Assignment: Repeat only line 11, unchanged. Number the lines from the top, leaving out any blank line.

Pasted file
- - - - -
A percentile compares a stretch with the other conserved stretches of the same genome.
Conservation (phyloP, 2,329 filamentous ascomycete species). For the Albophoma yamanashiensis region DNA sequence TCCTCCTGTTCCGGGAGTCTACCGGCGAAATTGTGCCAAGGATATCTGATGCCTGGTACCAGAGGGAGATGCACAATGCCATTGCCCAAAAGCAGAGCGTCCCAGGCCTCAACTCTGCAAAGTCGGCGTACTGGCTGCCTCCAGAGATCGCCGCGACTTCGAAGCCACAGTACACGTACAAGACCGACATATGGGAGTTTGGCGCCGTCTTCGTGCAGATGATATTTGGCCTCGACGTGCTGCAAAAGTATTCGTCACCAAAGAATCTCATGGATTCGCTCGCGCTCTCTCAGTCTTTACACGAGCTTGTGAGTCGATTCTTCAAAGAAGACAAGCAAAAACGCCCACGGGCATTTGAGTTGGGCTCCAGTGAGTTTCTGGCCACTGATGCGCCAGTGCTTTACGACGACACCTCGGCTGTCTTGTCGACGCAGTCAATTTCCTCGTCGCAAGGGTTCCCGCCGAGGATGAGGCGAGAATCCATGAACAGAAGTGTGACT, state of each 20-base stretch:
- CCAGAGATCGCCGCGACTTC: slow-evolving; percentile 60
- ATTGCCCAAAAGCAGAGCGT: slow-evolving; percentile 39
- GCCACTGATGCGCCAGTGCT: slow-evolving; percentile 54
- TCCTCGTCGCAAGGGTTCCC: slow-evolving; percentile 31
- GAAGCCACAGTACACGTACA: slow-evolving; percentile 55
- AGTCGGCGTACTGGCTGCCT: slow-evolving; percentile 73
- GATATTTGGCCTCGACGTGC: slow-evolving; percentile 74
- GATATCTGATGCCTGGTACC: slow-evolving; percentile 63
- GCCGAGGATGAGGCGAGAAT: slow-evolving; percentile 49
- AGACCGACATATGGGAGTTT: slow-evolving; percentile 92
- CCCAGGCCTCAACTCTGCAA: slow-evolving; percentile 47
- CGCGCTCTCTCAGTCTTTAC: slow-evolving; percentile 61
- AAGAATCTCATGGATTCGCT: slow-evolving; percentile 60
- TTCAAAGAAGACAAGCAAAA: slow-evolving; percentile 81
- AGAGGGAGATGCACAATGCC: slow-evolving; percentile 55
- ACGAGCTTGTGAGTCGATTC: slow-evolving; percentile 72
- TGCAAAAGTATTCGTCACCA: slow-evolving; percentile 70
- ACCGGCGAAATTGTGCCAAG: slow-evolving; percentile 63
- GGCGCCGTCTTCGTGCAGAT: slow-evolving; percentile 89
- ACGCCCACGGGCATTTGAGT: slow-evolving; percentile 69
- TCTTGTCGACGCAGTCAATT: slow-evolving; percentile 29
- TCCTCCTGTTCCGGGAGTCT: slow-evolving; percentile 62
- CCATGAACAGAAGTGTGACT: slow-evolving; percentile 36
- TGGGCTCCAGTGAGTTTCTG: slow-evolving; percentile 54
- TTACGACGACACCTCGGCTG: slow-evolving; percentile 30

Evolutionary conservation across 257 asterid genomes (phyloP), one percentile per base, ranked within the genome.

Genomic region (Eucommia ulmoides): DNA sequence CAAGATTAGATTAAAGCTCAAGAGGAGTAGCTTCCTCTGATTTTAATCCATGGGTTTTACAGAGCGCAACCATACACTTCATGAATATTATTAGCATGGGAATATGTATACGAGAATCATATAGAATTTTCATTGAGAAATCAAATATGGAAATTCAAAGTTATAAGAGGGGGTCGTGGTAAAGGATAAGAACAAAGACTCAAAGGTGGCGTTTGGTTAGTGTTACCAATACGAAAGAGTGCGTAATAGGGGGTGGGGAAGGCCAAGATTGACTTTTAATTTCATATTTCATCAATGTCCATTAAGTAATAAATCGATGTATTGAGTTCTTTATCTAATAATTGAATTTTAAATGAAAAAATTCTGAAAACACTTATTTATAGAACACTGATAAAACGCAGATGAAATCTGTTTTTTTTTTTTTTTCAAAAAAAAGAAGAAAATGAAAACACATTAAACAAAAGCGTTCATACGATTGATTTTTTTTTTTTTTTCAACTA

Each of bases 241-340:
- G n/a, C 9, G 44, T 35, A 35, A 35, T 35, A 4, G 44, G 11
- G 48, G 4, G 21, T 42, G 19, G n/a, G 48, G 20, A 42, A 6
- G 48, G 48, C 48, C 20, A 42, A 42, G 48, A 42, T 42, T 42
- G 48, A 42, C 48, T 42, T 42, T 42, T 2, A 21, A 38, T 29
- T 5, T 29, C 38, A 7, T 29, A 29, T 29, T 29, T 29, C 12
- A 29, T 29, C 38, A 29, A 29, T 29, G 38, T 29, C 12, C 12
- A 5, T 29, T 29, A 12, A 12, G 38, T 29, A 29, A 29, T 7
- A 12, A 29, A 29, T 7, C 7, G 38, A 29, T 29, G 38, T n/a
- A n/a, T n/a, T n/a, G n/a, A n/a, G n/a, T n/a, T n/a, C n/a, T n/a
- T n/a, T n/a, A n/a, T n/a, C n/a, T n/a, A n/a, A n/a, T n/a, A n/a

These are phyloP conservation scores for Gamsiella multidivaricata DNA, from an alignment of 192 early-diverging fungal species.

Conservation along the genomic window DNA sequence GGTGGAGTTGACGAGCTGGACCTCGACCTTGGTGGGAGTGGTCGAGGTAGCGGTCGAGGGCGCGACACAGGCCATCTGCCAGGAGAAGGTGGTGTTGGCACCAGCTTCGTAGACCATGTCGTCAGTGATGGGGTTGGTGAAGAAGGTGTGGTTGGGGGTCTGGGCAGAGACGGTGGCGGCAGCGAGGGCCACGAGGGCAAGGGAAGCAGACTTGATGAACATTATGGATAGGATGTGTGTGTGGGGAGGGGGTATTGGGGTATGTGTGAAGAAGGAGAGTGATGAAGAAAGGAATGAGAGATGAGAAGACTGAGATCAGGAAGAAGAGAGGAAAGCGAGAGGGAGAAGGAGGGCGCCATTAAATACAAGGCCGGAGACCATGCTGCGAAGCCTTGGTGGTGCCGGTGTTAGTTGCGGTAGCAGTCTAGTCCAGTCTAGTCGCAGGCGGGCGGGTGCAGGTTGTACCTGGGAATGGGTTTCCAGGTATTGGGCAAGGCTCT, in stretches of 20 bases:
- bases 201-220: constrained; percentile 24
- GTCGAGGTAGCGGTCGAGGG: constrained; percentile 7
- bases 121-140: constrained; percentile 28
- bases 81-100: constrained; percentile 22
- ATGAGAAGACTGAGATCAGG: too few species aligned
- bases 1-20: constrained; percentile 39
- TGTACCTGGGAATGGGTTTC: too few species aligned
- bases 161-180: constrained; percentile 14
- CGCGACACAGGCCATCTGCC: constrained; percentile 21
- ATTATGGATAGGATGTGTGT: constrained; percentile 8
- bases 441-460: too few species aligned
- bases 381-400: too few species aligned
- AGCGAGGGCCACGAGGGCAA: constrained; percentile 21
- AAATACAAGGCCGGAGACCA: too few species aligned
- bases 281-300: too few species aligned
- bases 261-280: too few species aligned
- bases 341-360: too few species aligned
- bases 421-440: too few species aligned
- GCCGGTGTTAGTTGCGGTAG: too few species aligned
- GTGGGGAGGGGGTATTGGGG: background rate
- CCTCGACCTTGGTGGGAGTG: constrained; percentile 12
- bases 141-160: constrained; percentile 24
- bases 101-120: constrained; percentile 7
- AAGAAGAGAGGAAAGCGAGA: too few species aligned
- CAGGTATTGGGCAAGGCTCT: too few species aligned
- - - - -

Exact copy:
- GCCGAGGATGAGGCGAGAAT: slow-evolving; percentile 49